nprfreshair:

From Maureen Corrigan’s review of MacArthur Genius Grant winner Junot Diaz’s latest short story collection “This Is How You Lose Her”

I picked up Diaz’s collection because I wanted to give him another try. I was one of those rare readers who did not think Diaz’s Pulitzer Prize-winning novel, The Brief Wondrous Life of Oscar Wao, was all that wondrous. I got weary of it early on. Sure, the Spanglish freestyle narration was dazzling, but the title character, Oscar, was one of those boy-men who obsessively dwell in the hermetically sealed world of sci-fi comic books, Dr. Who reruns and sword-and-sorcerer fantasy fiction.
Oscar, I’m happy to say, is nowhere in this terrific collection, which instead focuses almost exclusively on Yunior, Oscar’s wired friend who narrated The Brief Wondrous Life of Oscar Wao. The nine fully charged-up and chronologically mixed-up stories here mostly explore Yunior’s staggeringly scummy treatment of his girlfriends — his “hood hotties” — but they also riff on other kinds of love: maternal and brotherly; the yearning immigrants feel for their home country; the distinct emotional purgatories of the cheater and the cheated upon.

nprfreshair:

From Maureen Corrigan’s review of MacArthur Genius Grant winner Junot Diaz’s latest short story collection “This Is How You Lose Her”

I picked up Diaz’s collection because I wanted to give him another try. I was one of those rare readers who did not think Diaz’s Pulitzer Prize-winning novel, The Brief Wondrous Life of Oscar Wao, was all that wondrous. I got weary of it early on. Sure, the Spanglish freestyle narration was dazzling, but the title character, Oscar, was one of those boy-men who obsessively dwell in the hermetically sealed world of sci-fi comic books, Dr. Who reruns and sword-and-sorcerer fantasy fiction.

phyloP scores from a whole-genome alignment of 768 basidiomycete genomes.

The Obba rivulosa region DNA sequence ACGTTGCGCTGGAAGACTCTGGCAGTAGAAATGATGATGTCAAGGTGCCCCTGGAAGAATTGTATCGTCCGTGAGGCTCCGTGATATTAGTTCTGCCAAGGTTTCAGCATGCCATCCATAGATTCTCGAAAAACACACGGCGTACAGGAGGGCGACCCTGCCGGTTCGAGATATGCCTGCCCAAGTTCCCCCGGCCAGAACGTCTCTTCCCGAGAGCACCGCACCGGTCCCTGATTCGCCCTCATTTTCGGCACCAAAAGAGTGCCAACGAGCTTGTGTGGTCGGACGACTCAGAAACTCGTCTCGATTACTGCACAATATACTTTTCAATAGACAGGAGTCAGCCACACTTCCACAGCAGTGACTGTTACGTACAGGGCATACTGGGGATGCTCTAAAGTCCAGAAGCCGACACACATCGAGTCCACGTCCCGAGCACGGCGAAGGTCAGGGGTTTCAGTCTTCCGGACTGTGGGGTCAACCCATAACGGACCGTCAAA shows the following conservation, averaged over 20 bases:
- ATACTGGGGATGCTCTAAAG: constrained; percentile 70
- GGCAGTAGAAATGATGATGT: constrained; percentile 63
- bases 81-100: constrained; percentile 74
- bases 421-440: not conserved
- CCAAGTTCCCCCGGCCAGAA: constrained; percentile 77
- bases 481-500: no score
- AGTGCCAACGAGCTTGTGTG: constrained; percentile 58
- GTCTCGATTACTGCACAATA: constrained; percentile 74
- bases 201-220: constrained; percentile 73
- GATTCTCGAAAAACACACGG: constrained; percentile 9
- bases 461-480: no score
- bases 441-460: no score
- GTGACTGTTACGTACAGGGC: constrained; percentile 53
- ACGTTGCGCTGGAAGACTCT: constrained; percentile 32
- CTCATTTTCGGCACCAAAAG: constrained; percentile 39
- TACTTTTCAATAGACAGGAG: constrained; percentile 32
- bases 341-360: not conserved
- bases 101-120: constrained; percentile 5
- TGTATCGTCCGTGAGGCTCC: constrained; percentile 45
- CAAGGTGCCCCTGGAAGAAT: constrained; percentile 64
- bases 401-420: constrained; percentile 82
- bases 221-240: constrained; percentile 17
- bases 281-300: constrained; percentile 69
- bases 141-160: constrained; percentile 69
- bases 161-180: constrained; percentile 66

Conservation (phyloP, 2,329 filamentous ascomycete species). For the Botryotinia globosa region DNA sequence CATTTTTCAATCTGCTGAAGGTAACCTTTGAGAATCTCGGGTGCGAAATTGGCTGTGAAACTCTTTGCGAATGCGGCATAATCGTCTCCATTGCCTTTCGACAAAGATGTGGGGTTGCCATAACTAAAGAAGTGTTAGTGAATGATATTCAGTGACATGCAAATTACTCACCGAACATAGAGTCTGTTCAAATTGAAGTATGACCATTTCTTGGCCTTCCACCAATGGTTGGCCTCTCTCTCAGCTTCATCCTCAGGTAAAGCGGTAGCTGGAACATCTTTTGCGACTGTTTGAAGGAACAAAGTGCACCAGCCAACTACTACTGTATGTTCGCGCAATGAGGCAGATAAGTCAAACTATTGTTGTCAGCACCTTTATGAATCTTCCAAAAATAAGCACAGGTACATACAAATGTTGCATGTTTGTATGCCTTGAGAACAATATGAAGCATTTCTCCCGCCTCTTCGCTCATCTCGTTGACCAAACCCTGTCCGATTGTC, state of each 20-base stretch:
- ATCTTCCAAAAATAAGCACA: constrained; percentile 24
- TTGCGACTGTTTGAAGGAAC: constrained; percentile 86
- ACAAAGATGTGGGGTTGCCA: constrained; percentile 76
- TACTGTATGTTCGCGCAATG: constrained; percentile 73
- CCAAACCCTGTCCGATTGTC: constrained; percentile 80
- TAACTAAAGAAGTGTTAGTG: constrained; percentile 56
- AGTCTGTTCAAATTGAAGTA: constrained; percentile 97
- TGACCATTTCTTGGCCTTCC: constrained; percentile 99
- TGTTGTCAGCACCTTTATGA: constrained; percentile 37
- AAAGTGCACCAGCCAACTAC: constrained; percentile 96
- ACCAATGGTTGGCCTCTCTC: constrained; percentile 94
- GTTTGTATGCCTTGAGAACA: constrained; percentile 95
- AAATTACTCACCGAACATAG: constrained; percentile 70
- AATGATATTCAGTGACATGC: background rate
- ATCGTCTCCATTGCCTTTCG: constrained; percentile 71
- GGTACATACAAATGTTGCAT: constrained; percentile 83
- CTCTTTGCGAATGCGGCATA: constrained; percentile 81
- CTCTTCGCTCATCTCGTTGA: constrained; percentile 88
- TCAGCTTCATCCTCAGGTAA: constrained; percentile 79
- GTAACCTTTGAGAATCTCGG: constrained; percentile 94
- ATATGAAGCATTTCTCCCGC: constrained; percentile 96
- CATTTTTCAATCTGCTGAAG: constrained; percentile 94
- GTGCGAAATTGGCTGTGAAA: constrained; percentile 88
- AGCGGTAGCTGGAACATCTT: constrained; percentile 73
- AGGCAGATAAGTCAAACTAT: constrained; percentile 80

Oscar, I’m happy to say, is nowhere in this terrific collection, which instead focuses almost exclusively on Yunior, Oscar’s wired friend who narrated The Brief Wondrous Life of Oscar Wao. The nine fully charged-up and chronologically mixed-up stories here mostly explore Yunior’s staggeringly scummy treatment of his girlfriends — his “hood hotties” — but they also riff on other kinds of love: maternal and brotherly; the yearning immigrants feel for their home country; the distinct emotional purgatories of the cheater and the cheated upon.

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    "I was one of those rare readers who did not think Diaz’s Pulitzer Prize-winning novel, The Brief Wondrous Life of Oscar...
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  13. thewriterisdead reblogged this from nprfreshair and added:
    1) I can’t wait to get this book. 2) I’m so utterly happy for Junot Diaz! I can’t believe he won the MacArthur Grant!